Final return on my investment: 'Reached' 1,928 people, got 98 'clicks', 8 'engagements', 6 'likes' from strangers, 2 new 'friends' on FB, 1 Goodreads 'follower' and sold zero 'books'.

That's what we call marketing.

Tuesday, June 26, 2018

On better failure

Over the last half-year, I've been conducting a failed experiment that will now come to an end. I ventured away from an exclusive Amazon Kindle agreement (see December 2, 2017 post) to sell my novels through other outlets such as B&N and iBooks. I sold exactly ZERO BOOKS through this expanded distribution, while the books I did sell through Kindle garnered a smaller royalty than if I had stayed strictly with Amazon.
According to Samuel Beckett I'm right on course: Ever tried. Ever failed. No matter. Try Again. Fail again. Fail better.
Hmmm... Shouldn't it be: "Ever Tried? Ever failed?"

Be that as it may, all six titles are still on Amazon, as well as at Magers & Quinn in Uptown. 

Ask about all six at Subtext Books in St. Paul, even though they currently only carry this one particular title:


Sunday, April 29, 2018


The Miracles, a novel-in-progress and seventh in my Americana series, is moving along slowly—by selfish design. I've discovered that writing novels is far more enjoyable than publishing them, so I'm taking my sweet time and wallowing in this one.

It begins in 1910, features Angela Farmer—the nurse who aided Hank Fenn in an earlier book—and tells how she went from orphan to nurse to nanny for a young Abigail Farnsworth, who had helped deliver quadruplets on a train in yet another novel.

Fortunes turn sour for both young women, so much so that Angela must leave Redding, Connecticut under an assumed name—that of her orphanage friend, schoolmate and fellow nurse Brinda Miracle, who died accidentally on their first day at City Hospital—and lead an orphan train destined for St. Paul, Minnesota.

Orphans not claimed along the route—and thus remaining in the new Brinda's charge—include a 12-year-old Mongoloid, idiot savant (sorry, but more polite terms had not been created by 1910) and pickpocket named Nicholas, an 8-year-old Lizzie Borden fan named Maxine, and 6-year-old Zane with the amber eyes.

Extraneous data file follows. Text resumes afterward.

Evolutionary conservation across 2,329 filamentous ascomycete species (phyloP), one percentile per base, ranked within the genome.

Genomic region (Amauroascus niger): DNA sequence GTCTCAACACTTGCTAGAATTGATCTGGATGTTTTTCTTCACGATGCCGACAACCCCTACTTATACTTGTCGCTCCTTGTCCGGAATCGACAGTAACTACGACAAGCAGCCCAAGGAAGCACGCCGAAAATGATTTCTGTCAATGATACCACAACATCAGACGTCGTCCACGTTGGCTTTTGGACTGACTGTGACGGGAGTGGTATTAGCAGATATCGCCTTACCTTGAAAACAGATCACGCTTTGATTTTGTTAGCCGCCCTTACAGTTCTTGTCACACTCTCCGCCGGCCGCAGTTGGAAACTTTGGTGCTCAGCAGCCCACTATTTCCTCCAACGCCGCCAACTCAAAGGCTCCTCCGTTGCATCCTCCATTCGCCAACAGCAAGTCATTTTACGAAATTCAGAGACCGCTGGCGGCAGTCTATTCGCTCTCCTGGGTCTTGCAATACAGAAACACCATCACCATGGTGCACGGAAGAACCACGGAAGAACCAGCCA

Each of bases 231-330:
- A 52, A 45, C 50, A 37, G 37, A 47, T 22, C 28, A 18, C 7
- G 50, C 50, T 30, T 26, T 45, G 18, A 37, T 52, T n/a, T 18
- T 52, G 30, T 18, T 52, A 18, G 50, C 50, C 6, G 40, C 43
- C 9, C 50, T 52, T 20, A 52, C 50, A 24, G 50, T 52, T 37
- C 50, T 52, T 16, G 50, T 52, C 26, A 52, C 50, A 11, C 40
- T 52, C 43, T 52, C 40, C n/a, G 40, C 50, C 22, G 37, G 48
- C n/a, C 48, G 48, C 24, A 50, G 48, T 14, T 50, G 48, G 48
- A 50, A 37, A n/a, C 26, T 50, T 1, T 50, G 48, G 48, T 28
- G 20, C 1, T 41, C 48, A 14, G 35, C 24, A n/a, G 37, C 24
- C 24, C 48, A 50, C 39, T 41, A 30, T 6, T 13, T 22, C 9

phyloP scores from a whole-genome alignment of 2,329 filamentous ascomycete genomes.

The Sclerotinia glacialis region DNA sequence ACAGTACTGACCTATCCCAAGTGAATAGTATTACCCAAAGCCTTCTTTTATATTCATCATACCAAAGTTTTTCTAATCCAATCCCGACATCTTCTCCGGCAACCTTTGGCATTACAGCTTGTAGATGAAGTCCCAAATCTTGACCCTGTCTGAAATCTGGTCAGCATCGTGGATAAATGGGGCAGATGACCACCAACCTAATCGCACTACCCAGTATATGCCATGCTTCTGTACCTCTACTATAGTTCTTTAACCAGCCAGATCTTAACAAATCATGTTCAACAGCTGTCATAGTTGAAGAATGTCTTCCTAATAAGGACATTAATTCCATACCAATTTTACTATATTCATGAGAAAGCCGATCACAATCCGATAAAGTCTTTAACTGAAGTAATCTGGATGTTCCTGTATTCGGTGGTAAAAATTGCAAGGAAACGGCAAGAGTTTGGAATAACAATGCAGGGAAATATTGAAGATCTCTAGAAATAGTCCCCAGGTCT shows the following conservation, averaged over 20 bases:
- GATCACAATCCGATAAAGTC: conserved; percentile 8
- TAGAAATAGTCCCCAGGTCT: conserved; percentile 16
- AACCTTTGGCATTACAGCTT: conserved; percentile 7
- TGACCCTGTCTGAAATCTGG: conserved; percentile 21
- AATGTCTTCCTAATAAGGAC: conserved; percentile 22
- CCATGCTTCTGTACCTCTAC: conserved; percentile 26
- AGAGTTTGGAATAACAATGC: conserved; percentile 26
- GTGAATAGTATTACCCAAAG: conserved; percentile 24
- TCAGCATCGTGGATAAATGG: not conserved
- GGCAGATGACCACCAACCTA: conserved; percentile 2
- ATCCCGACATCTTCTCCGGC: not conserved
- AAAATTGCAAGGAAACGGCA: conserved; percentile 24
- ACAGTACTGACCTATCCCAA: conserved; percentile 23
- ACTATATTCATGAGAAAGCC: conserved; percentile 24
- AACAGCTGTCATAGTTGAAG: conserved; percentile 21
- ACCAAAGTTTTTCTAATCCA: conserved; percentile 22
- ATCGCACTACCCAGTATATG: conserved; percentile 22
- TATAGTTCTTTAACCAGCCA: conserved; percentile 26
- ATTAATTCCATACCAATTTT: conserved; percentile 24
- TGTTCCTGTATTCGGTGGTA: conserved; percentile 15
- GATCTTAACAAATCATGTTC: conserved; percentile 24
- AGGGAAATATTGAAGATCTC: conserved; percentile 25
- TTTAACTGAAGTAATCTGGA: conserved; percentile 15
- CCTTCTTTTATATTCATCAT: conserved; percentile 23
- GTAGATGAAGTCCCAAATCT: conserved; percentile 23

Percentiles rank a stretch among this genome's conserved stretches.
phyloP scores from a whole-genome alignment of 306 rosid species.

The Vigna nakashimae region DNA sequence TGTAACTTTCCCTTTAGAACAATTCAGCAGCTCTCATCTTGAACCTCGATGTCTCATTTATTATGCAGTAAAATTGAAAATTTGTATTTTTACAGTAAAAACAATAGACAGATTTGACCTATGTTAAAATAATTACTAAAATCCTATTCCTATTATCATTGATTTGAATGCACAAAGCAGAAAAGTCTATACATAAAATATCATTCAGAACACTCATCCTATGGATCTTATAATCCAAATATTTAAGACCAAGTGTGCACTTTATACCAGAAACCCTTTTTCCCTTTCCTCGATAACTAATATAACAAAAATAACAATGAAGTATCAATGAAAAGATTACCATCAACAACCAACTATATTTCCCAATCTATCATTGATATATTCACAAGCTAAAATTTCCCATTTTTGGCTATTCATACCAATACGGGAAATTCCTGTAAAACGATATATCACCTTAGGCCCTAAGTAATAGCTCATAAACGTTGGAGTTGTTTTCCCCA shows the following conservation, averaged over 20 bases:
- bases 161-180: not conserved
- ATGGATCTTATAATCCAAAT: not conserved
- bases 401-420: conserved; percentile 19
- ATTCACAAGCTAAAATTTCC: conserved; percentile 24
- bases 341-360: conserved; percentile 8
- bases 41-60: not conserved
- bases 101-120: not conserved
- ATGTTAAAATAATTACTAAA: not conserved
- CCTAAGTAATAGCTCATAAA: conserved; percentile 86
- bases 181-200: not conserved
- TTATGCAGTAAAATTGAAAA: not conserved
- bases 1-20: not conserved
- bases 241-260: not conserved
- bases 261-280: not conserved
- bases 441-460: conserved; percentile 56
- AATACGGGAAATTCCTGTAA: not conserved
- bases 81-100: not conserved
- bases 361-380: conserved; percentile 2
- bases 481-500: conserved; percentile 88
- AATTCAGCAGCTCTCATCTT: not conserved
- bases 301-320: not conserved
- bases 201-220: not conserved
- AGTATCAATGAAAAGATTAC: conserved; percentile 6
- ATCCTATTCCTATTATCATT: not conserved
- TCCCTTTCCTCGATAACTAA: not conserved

Image result for nina cliffordBrinda Miracle and her wards move into an orphanage located between NinaClifford's brothel (pictured) and the Bucket of Blood Saloon (both actual places, the orphanage was not). Real-life historical characters besides Nina include two-term Mayor Laurence “Larry Ho” Hodgson, boxers Mike and Tommy Gibbons, author F. Scott Fitzgerald, and a very young Henry Fonda.

They're a temperamental lot, so it's no wonder I must proceed carefully. To be completed by early 2019.

Sunday, December 31, 2017

On statistics

Facebook just flashed up a memory from New Year's Eve 2014 where I declared that I was going to begin a self-publishing venture (and also predicted that Joe Mauer would contend for another batting title).

In 2015 I sold 105 copies of the three titles published. I published two more in 2016 and totaled an even 100 for all five novels. For whatever reason sales plummeted this year: now six titles combined for a meager 19 books sold. Each book has sold less than the one before—which, I believe, is the opposite of how things are supposed to work.

On the other hand: I'm having a blast writing these books. With everything that could've brought me down in '17, writing has kept me sane and sober. That's your upside to an 81% drop in sales.

And, for the record, Mauer did finish 7th in the league in hitting this year.                                                                                                                                                                    
Happy New Year!!!